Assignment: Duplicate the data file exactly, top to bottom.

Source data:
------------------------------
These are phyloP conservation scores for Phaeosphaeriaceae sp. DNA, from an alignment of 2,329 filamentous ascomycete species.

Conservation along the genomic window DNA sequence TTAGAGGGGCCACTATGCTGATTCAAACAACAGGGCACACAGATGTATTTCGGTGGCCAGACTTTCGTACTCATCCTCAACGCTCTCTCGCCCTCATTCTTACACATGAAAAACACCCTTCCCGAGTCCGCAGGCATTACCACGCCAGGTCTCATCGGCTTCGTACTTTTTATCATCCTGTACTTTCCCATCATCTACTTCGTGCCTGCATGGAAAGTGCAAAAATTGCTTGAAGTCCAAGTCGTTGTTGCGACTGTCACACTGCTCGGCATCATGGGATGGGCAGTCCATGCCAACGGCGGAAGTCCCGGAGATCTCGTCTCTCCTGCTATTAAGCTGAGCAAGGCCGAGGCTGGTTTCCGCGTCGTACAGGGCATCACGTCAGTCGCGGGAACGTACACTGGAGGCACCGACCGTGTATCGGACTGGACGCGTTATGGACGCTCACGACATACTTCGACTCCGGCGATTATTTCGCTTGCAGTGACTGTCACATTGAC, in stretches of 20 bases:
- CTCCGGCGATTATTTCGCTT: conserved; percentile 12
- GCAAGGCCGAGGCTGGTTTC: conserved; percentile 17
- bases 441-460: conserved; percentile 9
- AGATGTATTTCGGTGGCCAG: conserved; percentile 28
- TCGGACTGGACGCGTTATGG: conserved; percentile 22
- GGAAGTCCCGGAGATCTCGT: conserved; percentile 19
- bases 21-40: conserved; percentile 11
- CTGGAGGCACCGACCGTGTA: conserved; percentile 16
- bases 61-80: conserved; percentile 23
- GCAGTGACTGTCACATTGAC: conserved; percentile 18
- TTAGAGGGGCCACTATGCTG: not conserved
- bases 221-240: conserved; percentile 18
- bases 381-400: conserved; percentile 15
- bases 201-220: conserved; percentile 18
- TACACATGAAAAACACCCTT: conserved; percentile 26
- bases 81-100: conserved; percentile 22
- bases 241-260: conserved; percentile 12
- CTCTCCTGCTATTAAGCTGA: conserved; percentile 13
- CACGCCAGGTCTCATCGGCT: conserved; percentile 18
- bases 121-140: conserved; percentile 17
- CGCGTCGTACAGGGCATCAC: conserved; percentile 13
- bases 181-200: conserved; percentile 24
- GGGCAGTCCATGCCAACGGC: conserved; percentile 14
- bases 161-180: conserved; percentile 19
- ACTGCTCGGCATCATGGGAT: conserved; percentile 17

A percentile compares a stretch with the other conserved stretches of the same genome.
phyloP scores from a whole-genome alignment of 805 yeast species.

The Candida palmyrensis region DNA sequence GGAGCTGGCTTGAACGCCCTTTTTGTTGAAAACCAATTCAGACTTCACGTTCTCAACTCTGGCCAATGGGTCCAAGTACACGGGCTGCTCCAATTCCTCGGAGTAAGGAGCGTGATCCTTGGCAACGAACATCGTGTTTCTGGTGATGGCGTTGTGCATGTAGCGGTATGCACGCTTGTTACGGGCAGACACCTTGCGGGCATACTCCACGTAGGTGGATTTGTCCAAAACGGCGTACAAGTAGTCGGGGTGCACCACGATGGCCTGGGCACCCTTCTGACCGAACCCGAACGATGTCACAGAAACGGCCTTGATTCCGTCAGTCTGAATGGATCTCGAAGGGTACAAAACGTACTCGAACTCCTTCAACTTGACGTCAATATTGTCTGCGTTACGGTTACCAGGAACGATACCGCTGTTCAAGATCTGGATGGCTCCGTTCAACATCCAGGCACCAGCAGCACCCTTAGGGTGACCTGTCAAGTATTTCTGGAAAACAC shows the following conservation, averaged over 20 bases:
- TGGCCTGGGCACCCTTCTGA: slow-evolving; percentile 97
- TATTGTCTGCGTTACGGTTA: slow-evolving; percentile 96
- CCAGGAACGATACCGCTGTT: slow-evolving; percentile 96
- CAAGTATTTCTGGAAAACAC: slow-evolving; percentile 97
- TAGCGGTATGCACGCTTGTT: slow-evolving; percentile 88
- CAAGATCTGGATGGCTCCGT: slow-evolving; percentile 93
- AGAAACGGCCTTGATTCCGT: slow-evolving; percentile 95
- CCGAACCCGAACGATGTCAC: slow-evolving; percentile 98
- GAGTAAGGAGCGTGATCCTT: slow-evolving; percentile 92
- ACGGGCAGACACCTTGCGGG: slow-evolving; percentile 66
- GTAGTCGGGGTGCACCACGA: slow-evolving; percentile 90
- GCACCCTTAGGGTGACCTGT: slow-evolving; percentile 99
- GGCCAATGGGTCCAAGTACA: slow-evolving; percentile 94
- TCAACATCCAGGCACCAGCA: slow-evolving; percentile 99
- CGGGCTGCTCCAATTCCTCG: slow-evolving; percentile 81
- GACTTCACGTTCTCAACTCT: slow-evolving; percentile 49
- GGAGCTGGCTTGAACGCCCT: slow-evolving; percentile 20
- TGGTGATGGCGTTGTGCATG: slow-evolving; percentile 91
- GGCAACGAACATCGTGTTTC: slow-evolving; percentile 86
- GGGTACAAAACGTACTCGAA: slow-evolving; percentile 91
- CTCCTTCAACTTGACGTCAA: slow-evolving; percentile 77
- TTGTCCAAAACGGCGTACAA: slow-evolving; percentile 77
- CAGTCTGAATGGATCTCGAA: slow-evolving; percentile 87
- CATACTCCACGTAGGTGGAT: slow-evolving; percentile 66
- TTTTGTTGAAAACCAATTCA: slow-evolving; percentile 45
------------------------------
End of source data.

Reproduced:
These are phyloP conservation scores for Phaeosphaeriaceae sp. DNA, from an alignment of 2,329 filamentous ascomycete species.

Conservation along the genomic window DNA sequence TTAGAGGGGCCACTATGCTGATTCAAACAACAGGGCACACAGATGTATTTCGGTGGCCAGACTTTCGTACTCATCCTCAACGCTCTCTCGCCCTCATTCTTACACATGAAAAACACCCTTCCCGAGTCCGCAGGCATTACCACGCCAGGTCTCATCGGCTTCGTACTTTTTATCATCCTGTACTTTCCCATCATCTACTTCGTGCCTGCATGGAAAGTGCAAAAATTGCTTGAAGTCCAAGTCGTTGTTGCGACTGTCACACTGCTCGGCATCATGGGATGGGCAGTCCATGCCAACGGCGGAAGTCCCGGAGATCTCGTCTCTCCTGCTATTAAGCTGAGCAAGGCCGAGGCTGGTTTCCGCGTCGTACAGGGCATCACGTCAGTCGCGGGAACGTACACTGGAGGCACCGACCGTGTATCGGACTGGACGCGTTATGGACGCTCACGACATACTTCGACTCCGGCGATTATTTCGCTTGCAGTGACTGTCACATTGAC, in stretches of 20 bases:
- CTCCGGCGATTATTTCGCTT: conserved; percentile 12
- GCAAGGCCGAGGCTGGTTTC: conserved; percentile 17
- bases 441-460: conserved; percentile 9
- AGATGTATTTCGGTGGCCAG: conserved; percentile 28
- TCGGACTGGACGCGTTATGG: conserved; percentile 22
- GGAAGTCCCGGAGATCTCGT: conserved; percentile 19
- bases 21-40: conserved; percentile 11
- CTGGAGGCACCGACCGTGTA: conserved; percentile 16
- bases 61-80: conserved; percentile 23
- GCAGTGACTGTCACATTGAC: conserved; percentile 18
- TTAGAGGGGCCACTATGCTG: not conserved
- bases 221-240: conserved; percentile 18
- bases 381-400: conserved; percentile 15
- bases 201-220: conserved; percentile 18
- TACACATGAAAAACACCCTT: conserved; percentile 26
- bases 81-100: conserved; percentile 22
- bases 241-260: conserved; percentile 12
- CTCTCCTGCTATTAAGCTGA: conserved; percentile 13
- CACGCCAGGTCTCATCGGCT: conserved; percentile 18
- bases 121-140: conserved; percentile 17
- CGCGTCGTACAGGGCATCAC: conserved; percentile 13
- bases 181-200: conserved; percentile 24
- GGGCAGTCCATGCCAACGGC: conserved; percentile 14
- bases 161-180: conserved; percentile 19
- ACTGCTCGGCATCATGGGAT: conserved; percentile 17

A percentile compares a stretch with the other conserved stretches of the same genome.
phyloP scores from a whole-genome alignment of 805 yeast species.

The Candida palmyrensis region DNA sequence GGAGCTGGCTTGAACGCCCTTTTTGTTGAAAACCAATTCAGACTTCACGTTCTCAACTCTGGCCAATGGGTCCAAGTACACGGGCTGCTCCAATTCCTCGGAGTAAGGAGCGTGATCCTTGGCAACGAACATCGTGTTTCTGGTGATGGCGTTGTGCATGTAGCGGTATGCACGCTTGTTACGGGCAGACACCTTGCGGGCATACTCCACGTAGGTGGATTTGTCCAAAACGGCGTACAAGTAGTCGGGGTGCACCACGATGGCCTGGGCACCCTTCTGACCGAACCCGAACGATGTCACAGAAACGGCCTTGATTCCGTCAGTCTGAATGGATCTCGAAGGGTACAAAACGTACTCGAACTCCTTCAACTTGACGTCAATATTGTCTGCGTTACGGTTACCAGGAACGATACCGCTGTTCAAGATCTGGATGGCTCCGTTCAACATCCAGGCACCAGCAGCACCCTTAGGGTGACCTGTCAAGTATTTCTGGAAAACAC shows the following conservation, averaged over 20 bases:
- TGGCCTGGGCACCCTTCTGA: slow-evolving; percentile 97
- TATTGTCTGCGTTACGGTTA: slow-evolving; percentile 96
- CCAGGAACGATACCGCTGTT: slow-evolving; percentile 96
- CAAGTATTTCTGGAAAACAC: slow-evolving; percentile 97
- TAGCGGTATGCACGCTTGTT: slow-evolving; percentile 88
- CAAGATCTGGATGGCTCCGT: slow-evolving; percentile 93
- AGAAACGGCCTTGATTCCGT: slow-evolving; percentile 95
- CCGAACCCGAACGATGTCAC: slow-evolving; percentile 98
- GAGTAAGGAGCGTGATCCTT: slow-evolving; percentile 92
- ACGGGCAGACACCTTGCGGG: slow-evolving; percentile 66
- GTAGTCGGGGTGCACCACGA: slow-evolving; percentile 90
- GCACCCTTAGGGTGACCTGT: slow-evolving; percentile 99
- GGCCAATGGGTCCAAGTACA: slow-evolving; percentile 94
- TCAACATCCAGGCACCAGCA: slow-evolving; percentile 99
- CGGGCTGCTCCAATTCCTCG: slow-evolving; percentile 81
- GACTTCACGTTCTCAACTCT: slow-evolving; percentile 49
- GGAGCTGGCTTGAACGCCCT: slow-evolving; percentile 20
- TGGTGATGGCGTTGTGCATG: slow-evolving; percentile 91
- GGCAACGAACATCGTGTTTC: slow-evolving; percentile 86
- GGGTACAAAACGTACTCGAA: slow-evolving; percentile 91
- CTCCTTCAACTTGACGTCAA: slow-evolving; percentile 77
- TTGTCCAAAACGGCGTACAA: slow-evolving; percentile 77
- CAGTCTGAATGGATCTCGAA: slow-evolving; percentile 87
- CATACTCCACGTAGGTGGAT: slow-evolving; percentile 66
- TTTTGTTGAAAACCAATTCA: slow-evolving; percentile 45